2 Reasons the Gold Bubble Burst in 2013

In hindsight, I think we can all agree that the gold bubble has officially burst.

After peaking in September of 2012, the precious metal's price dropped nearly 30% by the end of last year, extracting a commiserate amount of value from the largest gold exchange-traded funds, the SPDR Gold Shares (NYSEMKT: GLD  ) and the iShares Gold Trust (NYSEMKT: IAU  ) .

What's less obvious is: Why? What was the catalyst for the precipitous decline? Did consumers stop purchasing gold? Was it the result of monetary policy? Or are speculators to blame?

The answers to these questions are laid out in a report released this week by the World Gold Council, a global authority on gold and its uses. As the authors note (emphasis added):

The gold market became polarized in 2013 as 21% growth in demand from consumers and value-seeking investors contrasted with large-scale outflows from ETFs. The net result was a 15% decline in full-year gold demand in a year where jewelry, bar, and coin demand reached an all-time high.

The fact that speculators were behind the drop -- as evidenced by the cited "large-scale outflows from ETFs" -- is borne out in the numbers. In 2012, ETFs were net buyers of gold, purchasing an estimated 279.1 tons of the precious metal. In 2013, they transformed into net sellers, offloading a staggering 880.8 tons onto the market.

What, in turn, triggered the change in investor sentiment?

Beyond profit-taking, the outlook for interest rates changed dramatically in 2013, with analysts and commentators predicting the Federal Reserve would begin reversing course on its third round of quantitative easing. And because real gold prices and real interest rates are inversely correlated -- when real interest rates are low, real gold prices are high -- it seems reasonable to conclude that this served as the ignition switch.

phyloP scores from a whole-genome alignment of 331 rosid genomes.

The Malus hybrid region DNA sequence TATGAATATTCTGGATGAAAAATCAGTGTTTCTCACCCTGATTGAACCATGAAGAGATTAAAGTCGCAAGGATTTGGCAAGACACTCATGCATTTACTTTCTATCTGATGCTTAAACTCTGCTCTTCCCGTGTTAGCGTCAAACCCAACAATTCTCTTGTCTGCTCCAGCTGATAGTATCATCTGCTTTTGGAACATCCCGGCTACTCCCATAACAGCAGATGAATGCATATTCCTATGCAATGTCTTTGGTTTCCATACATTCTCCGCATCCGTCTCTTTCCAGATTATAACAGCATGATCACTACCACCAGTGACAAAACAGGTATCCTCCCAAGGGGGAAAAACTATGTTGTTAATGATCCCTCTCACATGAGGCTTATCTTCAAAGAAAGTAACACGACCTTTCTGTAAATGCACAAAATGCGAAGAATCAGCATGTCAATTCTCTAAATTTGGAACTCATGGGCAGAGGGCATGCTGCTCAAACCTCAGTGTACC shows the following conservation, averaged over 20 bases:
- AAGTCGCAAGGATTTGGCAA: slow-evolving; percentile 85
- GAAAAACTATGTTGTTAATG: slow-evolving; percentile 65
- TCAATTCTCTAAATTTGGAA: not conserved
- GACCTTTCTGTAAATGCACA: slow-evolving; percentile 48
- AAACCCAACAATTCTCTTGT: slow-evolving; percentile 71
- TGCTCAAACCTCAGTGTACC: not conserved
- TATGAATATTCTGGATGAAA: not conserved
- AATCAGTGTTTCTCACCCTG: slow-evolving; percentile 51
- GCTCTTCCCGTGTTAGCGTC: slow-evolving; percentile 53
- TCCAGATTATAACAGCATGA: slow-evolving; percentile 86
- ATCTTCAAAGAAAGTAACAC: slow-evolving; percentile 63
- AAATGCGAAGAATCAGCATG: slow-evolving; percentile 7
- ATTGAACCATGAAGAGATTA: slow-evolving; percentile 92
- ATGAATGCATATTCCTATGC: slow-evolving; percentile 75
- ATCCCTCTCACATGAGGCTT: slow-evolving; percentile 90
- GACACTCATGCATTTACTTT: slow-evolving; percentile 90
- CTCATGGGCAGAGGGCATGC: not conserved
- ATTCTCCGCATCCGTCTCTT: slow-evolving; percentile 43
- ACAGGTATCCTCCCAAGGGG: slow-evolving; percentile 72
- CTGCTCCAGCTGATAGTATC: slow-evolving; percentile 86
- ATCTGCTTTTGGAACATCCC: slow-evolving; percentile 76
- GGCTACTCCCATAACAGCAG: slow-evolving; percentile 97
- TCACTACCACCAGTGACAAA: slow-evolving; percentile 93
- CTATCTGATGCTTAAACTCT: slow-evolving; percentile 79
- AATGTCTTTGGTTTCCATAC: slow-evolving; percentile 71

With this in mind, the outlook for the future of gold prices seems dismal. Just last week, the newly appointed Fed chief, Janet Yellen, made it clear she intends to continue the central bank's current policy of tapering. Over the long run, this should continue to push interest rates up, and, if the historical relationship holds true, gold prices down.

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Read/Post Comments (6) | Recommend This Article (3)

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  • Report this Comment On February 22, 2014, at 3:26 PM, GaryDMN wrote:

    Consider supply and demand. Demand has been rising, but there was an abundance of recycled gold that was created when gold prices were at a high and ordinary people sold old jewelry and collectables to gold dealers that seemed to cop me out of the woodwork, after prices went up. Much of the UKs gold reserve went to Switzerland and then to China. This abundance of non newly mined gold and falling gold prices, forced gold miners to scale back their plans and close higher production cost mines. Now we will face growing demand for consumer gold from Asia and falling inventories. The gold miners now have lower production costs, but will not be able to meet demand. Gold prices will go up, just based on supply and demand, but gold miners, will be the big winners.

  • Report this Comment On February 22, 2014, at 3:42 PM, MrRand wrote:

    The establishment is terrified of gold. They are terrified that confidence will be lost in the dollar and that the dollar will collapse. Well it's coming and the dollar will collapse. History proves that all fiat currency has collapsed due to excessive printing with no standard. Good luck with the paper when it hits the fan. Google Weimar Republic hyperinflation and see the pictures of Germans using a wheelbarrow to buy a loaf of bread.